While the government and wealthy investors have been more than willing to dump $100 million on a new luxury medical facility catering to American medical tourists, for instance, Zuniga said there’s little appetite to build the sort of housing, educational, and medical infrastructure Tijuana needs to help its growing deported population.
Born and raised in Tijuana, Zuniga, 57, straddles the two sides of this border city — privileged enough growing up to go to private schools and become a medical doctor, she can move between the city’s elite and its most disenfranchised with ease.
Tijuana’s most influential citizens believe “all the people that are being deported are criminals because they deport people from jail, that they were gang members, and so on,” she said, adding that this stigma has been fueled by US rhetoric casting deportees as violent criminals and by years of neglect of the deported by local officials. This has resulted in huge sections of the city being overrun with homeless and desperate people.
In 2015, city officials launched an aggressive effort to clean up Zona Norte, the part of Tijuana closest to the border checkpoint and where huge camps of homeless deportees had sprung up, including in El Bordo, a miles-long sewage ditch.
Police launched raids in El Bordo and other areas, rounding up thousands of deportees and scattering those who escaped to other parts of the city. Many of the arrested were shipped off to other cities, jailed, or put into mandatory drug rehab programs that aid workers claim were little more than forced labor camps.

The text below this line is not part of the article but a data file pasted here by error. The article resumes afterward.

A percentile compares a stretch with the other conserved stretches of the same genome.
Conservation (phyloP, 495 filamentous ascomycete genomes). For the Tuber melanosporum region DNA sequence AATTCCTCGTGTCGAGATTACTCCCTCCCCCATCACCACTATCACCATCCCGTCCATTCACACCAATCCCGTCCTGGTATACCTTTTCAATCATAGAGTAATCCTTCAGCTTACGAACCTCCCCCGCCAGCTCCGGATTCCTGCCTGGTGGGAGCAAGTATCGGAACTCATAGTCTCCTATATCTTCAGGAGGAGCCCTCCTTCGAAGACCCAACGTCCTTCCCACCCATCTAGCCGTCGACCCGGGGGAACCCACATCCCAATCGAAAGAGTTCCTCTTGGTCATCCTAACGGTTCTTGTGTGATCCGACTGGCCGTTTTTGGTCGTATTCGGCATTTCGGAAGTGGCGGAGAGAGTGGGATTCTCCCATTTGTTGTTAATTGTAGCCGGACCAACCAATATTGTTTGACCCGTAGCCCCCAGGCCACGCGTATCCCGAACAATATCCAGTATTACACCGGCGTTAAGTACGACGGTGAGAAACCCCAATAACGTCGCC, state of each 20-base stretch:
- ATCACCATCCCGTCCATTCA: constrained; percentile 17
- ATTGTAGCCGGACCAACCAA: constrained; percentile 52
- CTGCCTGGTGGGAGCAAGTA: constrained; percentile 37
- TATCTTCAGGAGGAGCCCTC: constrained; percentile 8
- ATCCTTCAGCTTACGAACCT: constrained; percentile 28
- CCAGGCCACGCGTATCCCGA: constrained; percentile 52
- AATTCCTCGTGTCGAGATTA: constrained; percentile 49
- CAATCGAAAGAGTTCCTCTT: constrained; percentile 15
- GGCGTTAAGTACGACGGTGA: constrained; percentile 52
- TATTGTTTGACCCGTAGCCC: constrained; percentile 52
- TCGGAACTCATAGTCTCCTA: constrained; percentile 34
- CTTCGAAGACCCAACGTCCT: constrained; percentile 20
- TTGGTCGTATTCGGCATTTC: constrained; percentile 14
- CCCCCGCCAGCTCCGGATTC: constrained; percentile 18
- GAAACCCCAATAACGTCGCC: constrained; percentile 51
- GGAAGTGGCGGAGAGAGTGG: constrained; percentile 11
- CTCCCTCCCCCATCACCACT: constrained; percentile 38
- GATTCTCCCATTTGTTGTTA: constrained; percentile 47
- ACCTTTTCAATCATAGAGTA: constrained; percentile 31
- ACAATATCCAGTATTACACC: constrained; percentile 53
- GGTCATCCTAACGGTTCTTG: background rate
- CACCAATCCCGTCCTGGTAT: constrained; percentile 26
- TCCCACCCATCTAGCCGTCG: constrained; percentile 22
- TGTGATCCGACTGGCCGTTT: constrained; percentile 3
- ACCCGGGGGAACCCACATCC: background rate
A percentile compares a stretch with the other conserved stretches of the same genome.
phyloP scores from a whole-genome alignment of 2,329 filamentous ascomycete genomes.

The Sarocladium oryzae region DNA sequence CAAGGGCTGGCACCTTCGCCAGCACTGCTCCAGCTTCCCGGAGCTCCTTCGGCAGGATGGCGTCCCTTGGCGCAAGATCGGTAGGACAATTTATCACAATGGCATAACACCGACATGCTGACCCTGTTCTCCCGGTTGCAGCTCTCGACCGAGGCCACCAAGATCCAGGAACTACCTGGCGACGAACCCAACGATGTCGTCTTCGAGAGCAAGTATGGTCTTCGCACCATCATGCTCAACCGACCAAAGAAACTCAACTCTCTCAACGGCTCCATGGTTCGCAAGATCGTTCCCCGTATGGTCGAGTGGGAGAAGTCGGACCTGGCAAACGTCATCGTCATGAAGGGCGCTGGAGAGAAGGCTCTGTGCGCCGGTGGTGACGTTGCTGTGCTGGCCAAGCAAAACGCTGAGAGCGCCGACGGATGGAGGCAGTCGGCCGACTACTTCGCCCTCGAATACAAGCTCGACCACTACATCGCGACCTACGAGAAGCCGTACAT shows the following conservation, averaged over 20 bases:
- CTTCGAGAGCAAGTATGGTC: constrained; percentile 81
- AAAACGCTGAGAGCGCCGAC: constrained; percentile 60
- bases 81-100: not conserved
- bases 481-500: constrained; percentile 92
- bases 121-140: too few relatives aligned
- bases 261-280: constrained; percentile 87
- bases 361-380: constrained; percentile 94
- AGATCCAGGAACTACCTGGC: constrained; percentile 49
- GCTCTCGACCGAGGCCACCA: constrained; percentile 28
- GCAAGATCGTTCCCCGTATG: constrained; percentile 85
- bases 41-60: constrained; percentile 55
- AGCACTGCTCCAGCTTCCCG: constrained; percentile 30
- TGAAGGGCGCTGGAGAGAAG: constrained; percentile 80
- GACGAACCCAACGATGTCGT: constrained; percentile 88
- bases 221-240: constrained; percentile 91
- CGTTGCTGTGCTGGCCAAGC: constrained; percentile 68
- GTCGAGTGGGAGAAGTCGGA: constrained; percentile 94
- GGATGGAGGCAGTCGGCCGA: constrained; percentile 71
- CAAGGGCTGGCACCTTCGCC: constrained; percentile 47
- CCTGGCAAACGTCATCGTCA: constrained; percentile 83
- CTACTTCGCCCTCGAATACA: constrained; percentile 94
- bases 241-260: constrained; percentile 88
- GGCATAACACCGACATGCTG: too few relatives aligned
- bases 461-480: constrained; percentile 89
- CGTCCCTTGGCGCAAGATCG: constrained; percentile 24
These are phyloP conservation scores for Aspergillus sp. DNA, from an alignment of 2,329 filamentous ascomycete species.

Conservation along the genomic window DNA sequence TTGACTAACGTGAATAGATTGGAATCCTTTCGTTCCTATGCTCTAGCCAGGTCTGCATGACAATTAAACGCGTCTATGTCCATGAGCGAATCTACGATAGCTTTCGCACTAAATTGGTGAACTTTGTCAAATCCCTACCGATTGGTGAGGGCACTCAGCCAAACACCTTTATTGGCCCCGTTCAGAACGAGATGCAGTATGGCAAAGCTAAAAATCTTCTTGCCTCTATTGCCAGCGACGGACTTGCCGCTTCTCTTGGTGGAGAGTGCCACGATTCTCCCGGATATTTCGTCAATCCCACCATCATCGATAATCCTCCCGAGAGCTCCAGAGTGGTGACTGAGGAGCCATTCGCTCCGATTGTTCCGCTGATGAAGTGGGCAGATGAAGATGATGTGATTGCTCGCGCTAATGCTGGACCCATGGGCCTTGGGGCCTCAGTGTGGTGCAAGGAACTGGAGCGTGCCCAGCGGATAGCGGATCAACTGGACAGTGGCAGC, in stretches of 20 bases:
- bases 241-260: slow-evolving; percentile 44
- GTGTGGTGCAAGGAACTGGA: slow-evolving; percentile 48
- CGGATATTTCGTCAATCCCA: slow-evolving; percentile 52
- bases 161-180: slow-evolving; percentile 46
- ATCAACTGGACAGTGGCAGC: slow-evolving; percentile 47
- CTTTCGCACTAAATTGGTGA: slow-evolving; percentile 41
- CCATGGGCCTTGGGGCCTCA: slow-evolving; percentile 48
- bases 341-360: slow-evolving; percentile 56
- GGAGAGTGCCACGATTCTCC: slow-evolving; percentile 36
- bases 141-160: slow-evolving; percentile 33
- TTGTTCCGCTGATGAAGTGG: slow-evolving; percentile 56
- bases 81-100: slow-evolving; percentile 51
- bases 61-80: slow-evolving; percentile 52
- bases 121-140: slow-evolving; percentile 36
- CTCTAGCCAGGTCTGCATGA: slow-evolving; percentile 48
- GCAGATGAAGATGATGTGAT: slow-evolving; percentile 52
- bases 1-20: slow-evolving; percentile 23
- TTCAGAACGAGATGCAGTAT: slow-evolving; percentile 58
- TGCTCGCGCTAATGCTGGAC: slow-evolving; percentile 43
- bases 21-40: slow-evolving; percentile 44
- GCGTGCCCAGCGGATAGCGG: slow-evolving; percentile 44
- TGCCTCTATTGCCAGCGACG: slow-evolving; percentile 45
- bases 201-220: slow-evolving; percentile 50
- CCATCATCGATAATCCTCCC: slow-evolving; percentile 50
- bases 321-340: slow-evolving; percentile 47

The crackdown worked: The small knots of plastic tarps and cardboard shanties that had dotted El Bordo vanished, as did small tent cities that had been set up in nearby plazas.
But over the last six months, people have started returning to El Bordo and other familiar stomping grounds. And with more deportees expected, the city is again looking for a way to eliminate the eyesore of homelessness — and that has Zuniga worried.
“I think some of the people here, like some of the people in the government, are more conservative, and they’re thinking, Oh no no no, we don’t need a shelter,” she explained.
What, if anything, government officials will do to address the problem is far from clear. In the past, officials have insisted the small amount of assistance they provide deportees — such as free bus tickets to their state of birth or access to computers to print their birth certificates — has been adequate.
But if the increasingly hostile attitude toward deportees among many wealthy Tijuana citizens is any indication, things could get worse. During a “community” meeting set up by the city’s government and well-to-do residents, Zuniga said, a city official floated the idea of simply building jails to house new deportees.
“They were thinking they need not shelters, but detention centers. They [see] what is happening with detention centers on the other side [of the border], and they want to do something modeled on that here,” Zuniga said incredulously.
“To me, that sounds like concentration camps.” ●
John Stanton is a senior national correspondent for BuzzFeed News. In 2014, Stanton was a recipient of the National Press Foundation’s 2014 Dirksen Award for distinguished reporting of Congress.
Contact John Stanton at firstname.lastname@example.org.